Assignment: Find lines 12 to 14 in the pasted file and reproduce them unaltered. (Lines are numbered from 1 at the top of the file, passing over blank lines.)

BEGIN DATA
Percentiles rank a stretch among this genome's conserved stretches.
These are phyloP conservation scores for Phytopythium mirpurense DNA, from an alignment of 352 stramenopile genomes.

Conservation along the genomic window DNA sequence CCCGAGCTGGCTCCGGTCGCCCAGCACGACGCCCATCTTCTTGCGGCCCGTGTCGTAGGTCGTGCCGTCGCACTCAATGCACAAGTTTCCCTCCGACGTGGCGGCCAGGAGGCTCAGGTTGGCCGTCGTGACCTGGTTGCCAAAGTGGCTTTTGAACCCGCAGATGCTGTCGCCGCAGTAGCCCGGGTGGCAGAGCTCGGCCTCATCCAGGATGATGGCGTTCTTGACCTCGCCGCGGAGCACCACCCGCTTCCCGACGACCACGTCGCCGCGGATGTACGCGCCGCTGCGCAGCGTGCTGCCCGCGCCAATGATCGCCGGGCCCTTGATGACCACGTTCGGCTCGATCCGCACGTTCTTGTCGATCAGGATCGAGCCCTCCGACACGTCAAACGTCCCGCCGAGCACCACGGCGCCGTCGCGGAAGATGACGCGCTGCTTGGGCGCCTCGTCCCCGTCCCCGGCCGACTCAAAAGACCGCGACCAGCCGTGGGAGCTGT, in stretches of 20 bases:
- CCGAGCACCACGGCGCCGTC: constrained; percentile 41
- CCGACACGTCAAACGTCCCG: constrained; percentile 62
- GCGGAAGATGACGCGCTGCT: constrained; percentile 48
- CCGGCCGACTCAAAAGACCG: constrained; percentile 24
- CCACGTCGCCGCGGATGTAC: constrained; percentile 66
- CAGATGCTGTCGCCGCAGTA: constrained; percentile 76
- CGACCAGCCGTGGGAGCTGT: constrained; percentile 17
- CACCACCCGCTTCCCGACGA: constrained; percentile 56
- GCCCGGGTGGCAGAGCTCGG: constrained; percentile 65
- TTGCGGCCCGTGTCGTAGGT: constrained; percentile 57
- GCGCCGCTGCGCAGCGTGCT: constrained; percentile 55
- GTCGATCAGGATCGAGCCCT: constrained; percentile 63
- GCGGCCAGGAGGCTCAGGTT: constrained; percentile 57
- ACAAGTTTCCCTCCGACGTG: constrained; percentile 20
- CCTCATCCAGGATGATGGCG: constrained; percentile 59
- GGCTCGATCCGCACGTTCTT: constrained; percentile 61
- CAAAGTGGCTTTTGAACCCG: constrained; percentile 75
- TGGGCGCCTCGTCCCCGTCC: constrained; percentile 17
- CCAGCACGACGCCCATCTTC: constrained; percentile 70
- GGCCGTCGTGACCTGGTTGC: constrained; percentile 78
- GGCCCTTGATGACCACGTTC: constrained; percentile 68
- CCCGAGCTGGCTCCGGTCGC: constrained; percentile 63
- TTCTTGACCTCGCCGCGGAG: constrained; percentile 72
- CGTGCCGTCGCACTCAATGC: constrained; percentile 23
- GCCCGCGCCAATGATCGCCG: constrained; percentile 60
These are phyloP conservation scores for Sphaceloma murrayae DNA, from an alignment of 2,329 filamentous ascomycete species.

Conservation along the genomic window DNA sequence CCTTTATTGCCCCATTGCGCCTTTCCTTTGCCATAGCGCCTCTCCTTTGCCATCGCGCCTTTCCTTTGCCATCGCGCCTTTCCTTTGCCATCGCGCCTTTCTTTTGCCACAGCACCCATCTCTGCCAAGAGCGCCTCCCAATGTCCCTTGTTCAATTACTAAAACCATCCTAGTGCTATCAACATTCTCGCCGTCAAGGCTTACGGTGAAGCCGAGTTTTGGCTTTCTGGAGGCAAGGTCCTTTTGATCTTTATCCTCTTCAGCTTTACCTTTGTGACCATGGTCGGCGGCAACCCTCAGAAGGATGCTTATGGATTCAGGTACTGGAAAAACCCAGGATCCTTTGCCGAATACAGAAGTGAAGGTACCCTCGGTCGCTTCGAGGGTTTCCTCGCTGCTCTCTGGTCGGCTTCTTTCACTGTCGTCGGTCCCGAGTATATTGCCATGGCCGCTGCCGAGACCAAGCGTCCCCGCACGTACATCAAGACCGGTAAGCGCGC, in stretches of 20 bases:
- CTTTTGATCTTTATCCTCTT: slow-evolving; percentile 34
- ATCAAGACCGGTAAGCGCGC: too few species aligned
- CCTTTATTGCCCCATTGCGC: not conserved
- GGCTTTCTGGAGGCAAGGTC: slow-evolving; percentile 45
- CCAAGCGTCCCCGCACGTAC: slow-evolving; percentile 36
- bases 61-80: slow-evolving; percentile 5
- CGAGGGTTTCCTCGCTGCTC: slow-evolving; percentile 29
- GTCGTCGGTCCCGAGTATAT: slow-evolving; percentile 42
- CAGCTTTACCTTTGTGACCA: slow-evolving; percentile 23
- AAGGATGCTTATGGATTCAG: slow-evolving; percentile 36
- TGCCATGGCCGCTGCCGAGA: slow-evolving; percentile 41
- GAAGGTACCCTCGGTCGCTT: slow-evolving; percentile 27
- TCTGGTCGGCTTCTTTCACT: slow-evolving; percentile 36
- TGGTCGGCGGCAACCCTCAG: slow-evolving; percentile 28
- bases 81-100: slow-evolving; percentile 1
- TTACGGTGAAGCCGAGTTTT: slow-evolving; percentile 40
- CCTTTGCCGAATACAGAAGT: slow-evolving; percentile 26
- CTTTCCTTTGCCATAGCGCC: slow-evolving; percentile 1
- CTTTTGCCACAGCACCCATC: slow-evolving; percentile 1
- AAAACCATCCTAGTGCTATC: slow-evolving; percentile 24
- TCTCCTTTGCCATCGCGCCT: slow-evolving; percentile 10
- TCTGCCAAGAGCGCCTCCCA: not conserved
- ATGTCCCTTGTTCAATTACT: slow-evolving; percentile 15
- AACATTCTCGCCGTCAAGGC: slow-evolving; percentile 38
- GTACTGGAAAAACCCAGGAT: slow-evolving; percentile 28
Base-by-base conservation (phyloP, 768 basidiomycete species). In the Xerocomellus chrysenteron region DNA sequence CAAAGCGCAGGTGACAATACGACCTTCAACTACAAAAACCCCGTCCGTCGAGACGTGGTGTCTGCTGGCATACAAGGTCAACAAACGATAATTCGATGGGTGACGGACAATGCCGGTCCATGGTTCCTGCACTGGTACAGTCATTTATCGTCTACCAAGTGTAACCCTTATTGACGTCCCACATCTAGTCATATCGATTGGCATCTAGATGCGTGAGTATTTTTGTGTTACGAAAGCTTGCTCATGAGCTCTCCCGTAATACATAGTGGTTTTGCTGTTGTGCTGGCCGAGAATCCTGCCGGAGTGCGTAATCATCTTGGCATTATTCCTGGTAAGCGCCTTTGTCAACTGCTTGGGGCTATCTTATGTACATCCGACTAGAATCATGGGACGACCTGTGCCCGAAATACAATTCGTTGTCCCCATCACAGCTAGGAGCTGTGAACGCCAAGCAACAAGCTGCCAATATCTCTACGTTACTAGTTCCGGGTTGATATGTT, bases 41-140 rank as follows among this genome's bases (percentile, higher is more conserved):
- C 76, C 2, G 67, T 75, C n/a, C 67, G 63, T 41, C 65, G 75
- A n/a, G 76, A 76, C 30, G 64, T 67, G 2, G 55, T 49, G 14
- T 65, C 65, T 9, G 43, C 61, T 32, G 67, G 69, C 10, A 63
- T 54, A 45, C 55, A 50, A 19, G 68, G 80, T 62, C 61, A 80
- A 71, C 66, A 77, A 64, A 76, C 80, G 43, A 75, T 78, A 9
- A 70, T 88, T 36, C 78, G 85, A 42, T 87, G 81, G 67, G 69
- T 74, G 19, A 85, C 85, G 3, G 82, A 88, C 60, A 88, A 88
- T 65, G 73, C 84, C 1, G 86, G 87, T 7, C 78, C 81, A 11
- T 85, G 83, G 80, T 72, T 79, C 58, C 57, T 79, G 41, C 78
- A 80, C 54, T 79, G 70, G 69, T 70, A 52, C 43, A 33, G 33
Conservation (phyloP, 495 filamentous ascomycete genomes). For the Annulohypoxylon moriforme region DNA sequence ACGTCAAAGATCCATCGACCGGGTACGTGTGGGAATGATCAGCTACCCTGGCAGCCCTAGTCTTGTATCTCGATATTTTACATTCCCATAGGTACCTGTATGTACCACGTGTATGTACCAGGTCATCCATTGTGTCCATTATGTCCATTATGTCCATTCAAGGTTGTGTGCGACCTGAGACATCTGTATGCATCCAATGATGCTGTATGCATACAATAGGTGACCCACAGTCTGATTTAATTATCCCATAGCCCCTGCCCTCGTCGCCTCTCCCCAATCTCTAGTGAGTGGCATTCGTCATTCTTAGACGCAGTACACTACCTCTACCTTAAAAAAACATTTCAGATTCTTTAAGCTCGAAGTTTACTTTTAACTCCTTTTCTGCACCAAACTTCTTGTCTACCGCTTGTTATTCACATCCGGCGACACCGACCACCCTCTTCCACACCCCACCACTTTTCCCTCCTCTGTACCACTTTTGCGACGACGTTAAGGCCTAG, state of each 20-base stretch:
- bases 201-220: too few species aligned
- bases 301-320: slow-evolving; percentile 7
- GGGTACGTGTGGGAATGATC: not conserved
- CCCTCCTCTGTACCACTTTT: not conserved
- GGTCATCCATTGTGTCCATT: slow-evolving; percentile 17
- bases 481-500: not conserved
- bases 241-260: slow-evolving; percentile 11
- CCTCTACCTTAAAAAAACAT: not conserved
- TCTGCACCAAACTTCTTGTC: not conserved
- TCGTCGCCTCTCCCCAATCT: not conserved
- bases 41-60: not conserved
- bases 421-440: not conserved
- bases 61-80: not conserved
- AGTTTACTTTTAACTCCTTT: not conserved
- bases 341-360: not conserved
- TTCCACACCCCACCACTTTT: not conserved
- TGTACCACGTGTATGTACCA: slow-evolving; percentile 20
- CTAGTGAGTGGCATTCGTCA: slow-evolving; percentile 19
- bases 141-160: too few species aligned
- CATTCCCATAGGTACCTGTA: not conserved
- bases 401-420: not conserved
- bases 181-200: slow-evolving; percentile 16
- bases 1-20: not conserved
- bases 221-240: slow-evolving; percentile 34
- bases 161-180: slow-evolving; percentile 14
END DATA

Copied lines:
- GCCCGGGTGGCAGAGCTCGG: constrained; percentile 65
- TTGCGGCCCGTGTCGTAGGT: constrained; percentile 57
- GCGCCGCTGCGCAGCGTGCT: constrained; percentile 55